For example, if you apply a line like this to your page:

* {
   margin: 0 !important;
   padding: 0 !important;
   }

You should see everything collapse.

Follow that with a:

line-height: XXpx;

and you should see the results you're looking for.

 


That's a very big negative, given the use of !important on the global
reset (* {}) such an approach cannot be recommended. Actually, unless
I'm mistaken (and it is possible), the global reset has some issues with
forms and various other elements that once set cannot be undone, and has
since fallen by the way. There are other methods of achieving similar
results however (see Eric Meyer's reset link above).  At the very least,
if the global reset is your preferred choice, do *not* use !important
with it or all your margins and paddings are going to disappear on all
elements, and you are in for a world of hurt. Maybe you're a masochist
and that isn't such a bad thing :-P.

HTH
Mark


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Re: [WSG] Right div dropping below left floated div when browser resized

2009-06-30 Thread Joseph Taylor

IE6 will drop your content down to a place where it'll fit.

You need to do something like this:

my_container {
  min-width: XXpx;
  _width: XXpx; /* just for IE6 */
 }

IE6 needs specified width and then it'll behave like it was given a 
min-width.


Joseph R. B. Taylor
/Designer / Developer/
--
Sites by Joe, LLC
/Clean, Simple and Elegant Web Design/
Phone: (609) 335-3076
Web: http://sitesbyjoe.com
Email: j...@sitesbyjoe.com


On 6/30/09 4:42 PM, Stevio wrote:
I have two divs as follows (no link sorry, web page is protected) - a 
left div for navigation, a right div containing a header and table 
(with tabular data).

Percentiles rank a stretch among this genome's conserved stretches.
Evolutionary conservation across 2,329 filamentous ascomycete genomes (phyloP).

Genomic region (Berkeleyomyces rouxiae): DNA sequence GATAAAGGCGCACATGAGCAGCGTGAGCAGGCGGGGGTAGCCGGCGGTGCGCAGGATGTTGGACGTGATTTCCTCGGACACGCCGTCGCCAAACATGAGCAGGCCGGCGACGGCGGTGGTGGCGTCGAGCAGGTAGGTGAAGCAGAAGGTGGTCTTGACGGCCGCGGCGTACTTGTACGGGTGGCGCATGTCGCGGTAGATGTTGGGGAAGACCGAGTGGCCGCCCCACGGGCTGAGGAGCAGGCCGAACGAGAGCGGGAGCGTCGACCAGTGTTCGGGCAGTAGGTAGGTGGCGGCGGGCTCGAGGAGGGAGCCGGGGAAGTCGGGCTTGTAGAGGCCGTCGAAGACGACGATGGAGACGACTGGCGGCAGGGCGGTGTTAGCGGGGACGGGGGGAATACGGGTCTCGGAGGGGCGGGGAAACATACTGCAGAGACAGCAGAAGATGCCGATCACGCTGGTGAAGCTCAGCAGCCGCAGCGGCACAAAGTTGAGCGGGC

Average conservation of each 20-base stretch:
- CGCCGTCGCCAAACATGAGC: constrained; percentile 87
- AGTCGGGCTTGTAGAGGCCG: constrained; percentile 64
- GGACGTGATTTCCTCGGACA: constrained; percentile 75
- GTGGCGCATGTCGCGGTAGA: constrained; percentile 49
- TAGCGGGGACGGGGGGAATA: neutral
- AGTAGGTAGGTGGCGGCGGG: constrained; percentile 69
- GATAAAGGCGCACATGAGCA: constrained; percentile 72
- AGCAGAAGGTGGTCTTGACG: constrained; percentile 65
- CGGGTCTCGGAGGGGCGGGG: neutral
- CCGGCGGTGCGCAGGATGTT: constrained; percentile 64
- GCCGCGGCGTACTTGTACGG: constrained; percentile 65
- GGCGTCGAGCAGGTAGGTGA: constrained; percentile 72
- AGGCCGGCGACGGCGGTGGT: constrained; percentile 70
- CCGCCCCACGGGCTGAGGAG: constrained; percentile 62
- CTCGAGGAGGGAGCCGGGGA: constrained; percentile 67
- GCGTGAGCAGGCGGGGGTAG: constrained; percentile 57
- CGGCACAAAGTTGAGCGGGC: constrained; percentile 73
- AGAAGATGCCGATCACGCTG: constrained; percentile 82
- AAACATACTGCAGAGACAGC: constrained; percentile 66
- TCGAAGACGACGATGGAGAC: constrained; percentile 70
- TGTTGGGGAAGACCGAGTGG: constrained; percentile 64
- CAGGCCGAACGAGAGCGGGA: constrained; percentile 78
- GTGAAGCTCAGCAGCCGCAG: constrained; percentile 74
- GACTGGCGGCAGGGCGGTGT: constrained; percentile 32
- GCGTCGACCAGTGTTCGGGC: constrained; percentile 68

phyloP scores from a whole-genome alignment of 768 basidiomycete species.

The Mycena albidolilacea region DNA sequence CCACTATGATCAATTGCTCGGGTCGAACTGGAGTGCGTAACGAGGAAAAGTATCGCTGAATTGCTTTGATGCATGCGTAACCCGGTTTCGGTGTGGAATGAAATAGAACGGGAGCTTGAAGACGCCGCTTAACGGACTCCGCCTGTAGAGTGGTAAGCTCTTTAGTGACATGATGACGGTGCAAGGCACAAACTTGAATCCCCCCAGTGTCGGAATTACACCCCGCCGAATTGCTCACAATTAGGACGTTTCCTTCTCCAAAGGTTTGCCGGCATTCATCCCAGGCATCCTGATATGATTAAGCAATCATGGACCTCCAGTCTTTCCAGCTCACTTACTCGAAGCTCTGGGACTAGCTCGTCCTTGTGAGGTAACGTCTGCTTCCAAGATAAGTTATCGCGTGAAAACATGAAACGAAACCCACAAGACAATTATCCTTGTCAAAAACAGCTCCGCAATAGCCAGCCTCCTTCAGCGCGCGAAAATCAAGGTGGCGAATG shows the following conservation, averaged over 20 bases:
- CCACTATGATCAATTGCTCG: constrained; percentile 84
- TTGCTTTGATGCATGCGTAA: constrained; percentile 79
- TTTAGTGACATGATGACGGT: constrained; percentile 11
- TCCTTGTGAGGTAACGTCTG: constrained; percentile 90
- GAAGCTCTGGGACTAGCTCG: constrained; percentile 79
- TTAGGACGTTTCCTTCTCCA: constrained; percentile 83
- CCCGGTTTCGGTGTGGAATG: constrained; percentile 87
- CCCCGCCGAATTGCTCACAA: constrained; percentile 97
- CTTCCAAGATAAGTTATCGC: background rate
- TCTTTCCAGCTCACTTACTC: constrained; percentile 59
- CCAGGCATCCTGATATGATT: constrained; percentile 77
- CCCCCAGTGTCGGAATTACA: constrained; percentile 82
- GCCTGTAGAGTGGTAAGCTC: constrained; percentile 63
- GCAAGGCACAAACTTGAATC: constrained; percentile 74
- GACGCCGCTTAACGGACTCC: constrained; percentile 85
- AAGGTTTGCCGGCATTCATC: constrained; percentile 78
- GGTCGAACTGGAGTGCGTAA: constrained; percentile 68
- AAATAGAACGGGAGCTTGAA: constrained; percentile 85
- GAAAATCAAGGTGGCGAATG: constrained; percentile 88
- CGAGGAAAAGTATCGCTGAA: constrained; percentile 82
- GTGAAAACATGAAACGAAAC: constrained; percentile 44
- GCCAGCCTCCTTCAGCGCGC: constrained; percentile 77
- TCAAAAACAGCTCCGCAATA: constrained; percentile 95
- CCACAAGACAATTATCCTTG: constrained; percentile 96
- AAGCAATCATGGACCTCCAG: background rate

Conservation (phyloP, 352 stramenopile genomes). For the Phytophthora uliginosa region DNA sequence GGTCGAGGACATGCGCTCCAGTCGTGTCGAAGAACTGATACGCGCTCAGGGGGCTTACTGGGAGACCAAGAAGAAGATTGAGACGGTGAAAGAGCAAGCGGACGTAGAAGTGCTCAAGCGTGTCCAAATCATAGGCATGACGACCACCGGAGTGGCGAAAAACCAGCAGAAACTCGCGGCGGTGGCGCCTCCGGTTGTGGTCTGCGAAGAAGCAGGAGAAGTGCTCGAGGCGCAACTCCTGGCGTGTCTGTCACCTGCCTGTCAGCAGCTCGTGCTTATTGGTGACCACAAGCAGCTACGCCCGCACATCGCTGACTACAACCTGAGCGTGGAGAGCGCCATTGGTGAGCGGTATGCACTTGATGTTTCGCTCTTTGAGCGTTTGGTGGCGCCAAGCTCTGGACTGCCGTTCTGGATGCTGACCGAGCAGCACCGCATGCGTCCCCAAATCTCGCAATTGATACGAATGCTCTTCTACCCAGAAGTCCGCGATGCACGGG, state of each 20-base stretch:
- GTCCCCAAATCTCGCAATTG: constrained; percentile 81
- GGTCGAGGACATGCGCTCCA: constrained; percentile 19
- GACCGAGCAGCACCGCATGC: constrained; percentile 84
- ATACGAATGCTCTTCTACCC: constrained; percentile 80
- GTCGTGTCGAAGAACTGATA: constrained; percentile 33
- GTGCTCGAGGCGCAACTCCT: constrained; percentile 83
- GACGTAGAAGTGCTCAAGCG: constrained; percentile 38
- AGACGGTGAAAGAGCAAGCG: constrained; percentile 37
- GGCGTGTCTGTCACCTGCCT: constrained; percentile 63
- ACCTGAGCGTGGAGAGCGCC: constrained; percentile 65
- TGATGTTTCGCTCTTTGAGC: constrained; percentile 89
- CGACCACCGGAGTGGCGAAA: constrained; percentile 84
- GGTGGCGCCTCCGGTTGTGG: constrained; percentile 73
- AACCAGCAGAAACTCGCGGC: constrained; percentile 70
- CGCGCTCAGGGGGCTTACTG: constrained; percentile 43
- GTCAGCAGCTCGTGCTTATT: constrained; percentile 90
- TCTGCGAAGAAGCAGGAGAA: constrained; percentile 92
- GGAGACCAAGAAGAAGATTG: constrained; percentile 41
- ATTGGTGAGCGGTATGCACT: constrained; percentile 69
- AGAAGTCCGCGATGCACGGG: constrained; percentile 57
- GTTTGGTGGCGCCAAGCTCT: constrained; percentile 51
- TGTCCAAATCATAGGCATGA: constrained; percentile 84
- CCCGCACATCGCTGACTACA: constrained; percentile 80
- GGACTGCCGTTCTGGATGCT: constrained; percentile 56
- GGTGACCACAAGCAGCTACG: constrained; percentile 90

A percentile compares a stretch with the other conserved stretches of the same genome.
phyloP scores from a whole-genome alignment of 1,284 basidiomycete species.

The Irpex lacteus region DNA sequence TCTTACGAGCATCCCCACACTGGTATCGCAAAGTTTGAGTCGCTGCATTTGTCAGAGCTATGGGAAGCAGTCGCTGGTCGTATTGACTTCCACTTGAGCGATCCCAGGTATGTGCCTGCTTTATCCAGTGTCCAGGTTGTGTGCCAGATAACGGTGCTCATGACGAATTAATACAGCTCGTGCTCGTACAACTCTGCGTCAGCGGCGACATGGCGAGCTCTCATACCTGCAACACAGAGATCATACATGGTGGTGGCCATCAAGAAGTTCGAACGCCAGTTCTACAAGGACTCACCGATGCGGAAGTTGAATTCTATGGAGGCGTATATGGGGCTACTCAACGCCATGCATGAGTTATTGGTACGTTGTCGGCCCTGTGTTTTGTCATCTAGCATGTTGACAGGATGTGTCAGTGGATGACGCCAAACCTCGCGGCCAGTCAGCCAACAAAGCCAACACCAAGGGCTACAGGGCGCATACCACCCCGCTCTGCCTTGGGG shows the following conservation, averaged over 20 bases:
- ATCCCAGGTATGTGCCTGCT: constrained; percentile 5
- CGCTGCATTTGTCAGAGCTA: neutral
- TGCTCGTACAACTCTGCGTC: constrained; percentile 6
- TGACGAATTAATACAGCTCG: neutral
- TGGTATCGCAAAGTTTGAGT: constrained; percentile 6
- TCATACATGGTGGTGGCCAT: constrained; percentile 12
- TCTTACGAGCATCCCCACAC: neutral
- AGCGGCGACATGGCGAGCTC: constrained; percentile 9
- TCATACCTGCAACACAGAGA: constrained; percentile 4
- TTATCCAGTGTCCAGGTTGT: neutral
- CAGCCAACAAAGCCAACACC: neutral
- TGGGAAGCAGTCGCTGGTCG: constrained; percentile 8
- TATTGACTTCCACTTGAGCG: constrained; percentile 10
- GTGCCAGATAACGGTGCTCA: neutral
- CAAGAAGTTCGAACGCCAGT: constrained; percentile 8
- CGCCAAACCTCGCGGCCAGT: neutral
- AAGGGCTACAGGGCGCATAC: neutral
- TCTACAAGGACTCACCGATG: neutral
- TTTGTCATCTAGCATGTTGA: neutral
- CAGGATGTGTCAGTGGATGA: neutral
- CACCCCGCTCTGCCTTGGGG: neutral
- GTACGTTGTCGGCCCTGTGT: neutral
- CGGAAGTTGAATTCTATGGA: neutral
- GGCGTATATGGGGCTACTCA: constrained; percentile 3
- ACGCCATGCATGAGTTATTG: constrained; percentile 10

The problem is that when the browser window is reduced in size, to the 
point that the table can no longer shrink to fit inside the available 
space, the table (but not the whole right div) drops down so that the 
top of the table is in line with the bottom of the left navigation 
div. This problem occurs in IE6 but not IE7 or Firefox.


Any ideas how I can fix this so the table just stays in place like it 
should when the horizontal scrollbar appears?


Code is below. Thanks.


div id=navigation
--content--
/div

div id=mainbody
h2My List/h2
div
table class=TableList
--table content--
/table
/div

CSS is:
#navigation {
float: left;
width: 180px;
margin-top: 20px;
margin-bottom: 10px;
margin-left: 9px;
margin-right: 9px;
padding-left: 1px;
padding-right: 1px;
background: #FF;
border-top: 2px solid #336699;
border-bottom: 2px solid #336699;
}
#mainbody {
margin-left: 210px;
margin-top: 20px;
margin-bottom: 20px;
margin-right: 20px;
border: 0px solid black;
}


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Re: [WSG] The weirdest IE bug I've ever encountered.

2009-06-03 Thread Joseph Taylor
I took a look at your source code - there are a whole bunch of issues 
beginning with oddities in your HTML - things like:


!DOCTYPE HTML PUBLIC -//W3C//DTD HTML 4.01 Transitional//EN 
http://www.w3c.org/TR/1999/REC-html401-19991224/loose.dtd;

HTML lang=en xml:lang=en xmlns=http://www.w3.org/1999/xhtml;

Your saying the DocType is HTML 4.01 Transitional, but then you're 
linking to the XHTML namespace - that's probably confusing IE right from 
the get go. Using Transitional DocTypes also pisses IE off.


ul 

Weird spacees in your tags? That's begging for IE weirdness.

Try starting with perfect HTML that's of the Strict DocType whether it's 
HTML or XHTML.


Joseph R. B. Taylor
/Designer / Developer/
--
Sites by Joe, LLC
/Clean, Simple and Elegant Web Design/
Phone: (609) 335-3076
Web: http://sitesbyjoe.com
Email: j...@sitesbyjoe.com


On 6/3/09 9:14 PM, Breton Slivka wrote:

I have a stripped down example of it here. The bug only occurs in IE
7, and possibly ie6, and it occurs in IE8 running in compatibility